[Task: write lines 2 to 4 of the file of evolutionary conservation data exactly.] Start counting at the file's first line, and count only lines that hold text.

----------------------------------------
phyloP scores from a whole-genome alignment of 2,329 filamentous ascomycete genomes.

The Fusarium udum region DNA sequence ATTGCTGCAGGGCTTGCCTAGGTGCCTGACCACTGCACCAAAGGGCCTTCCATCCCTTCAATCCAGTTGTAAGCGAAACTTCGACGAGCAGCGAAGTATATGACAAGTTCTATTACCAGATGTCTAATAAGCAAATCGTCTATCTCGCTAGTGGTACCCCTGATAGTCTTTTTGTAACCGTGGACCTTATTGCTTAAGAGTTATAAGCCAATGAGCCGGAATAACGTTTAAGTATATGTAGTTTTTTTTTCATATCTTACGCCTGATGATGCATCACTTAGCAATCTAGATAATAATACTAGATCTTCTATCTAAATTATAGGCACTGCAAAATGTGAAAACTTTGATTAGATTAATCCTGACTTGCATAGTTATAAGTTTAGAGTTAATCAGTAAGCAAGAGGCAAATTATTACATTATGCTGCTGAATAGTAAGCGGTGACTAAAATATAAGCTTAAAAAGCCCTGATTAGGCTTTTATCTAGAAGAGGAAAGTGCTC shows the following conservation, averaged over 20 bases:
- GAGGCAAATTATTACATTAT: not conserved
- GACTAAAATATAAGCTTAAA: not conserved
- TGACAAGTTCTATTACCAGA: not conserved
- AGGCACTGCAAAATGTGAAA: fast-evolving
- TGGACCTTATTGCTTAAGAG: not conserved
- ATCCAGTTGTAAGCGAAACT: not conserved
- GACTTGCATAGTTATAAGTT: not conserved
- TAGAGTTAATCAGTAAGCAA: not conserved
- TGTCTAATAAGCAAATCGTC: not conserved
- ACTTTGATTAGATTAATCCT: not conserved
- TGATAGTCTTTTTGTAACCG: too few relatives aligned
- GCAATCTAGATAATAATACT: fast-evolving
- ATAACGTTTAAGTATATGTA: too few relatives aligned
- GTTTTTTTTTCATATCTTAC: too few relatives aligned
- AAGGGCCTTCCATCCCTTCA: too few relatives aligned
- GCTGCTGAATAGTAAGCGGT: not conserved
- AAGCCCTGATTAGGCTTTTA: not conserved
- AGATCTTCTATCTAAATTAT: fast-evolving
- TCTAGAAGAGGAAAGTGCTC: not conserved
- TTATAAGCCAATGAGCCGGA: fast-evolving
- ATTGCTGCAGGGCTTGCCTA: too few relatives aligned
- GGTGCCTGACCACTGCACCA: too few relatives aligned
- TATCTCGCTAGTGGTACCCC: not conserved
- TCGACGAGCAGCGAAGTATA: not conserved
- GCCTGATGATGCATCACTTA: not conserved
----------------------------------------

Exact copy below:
The Fusarium udum region DNA sequence ATTGCTGCAGGGCTTGCCTAGGTGCCTGACCACTGCACCAAAGGGCCTTCCATCCCTTCAATCCAGTTGTAAGCGAAACTTCGACGAGCAGCGAAGTATATGACAAGTTCTATTACCAGATGTCTAATAAGCAAATCGTCTATCTCGCTAGTGGTACCCCTGATAGTCTTTTTGTAACCGTGGACCTTATTGCTTAAGAGTTATAAGCCAATGAGCCGGAATAACGTTTAAGTATATGTAGTTTTTTTTTCATATCTTACGCCTGATGATGCATCACTTAGCAATCTAGATAATAATACTAGATCTTCTATCTAAATTATAGGCACTGCAAAATGTGAAAACTTTGATTAGATTAATCCTGACTTGCATAGTTATAAGTTTAGAGTTAATCAGTAAGCAAGAGGCAAATTATTACATTATGCTGCTGAATAGTAAGCGGTGACTAAAATATAAGCTTAAAAAGCCCTGATTAGGCTTTTATCTAGAAGAGGAAAGTGCTC shows the following conservation, averaged over 20 bases:
- GAGGCAAATTATTACATTAT: not conserved
- GACTAAAATATAAGCTTAAA: not conserved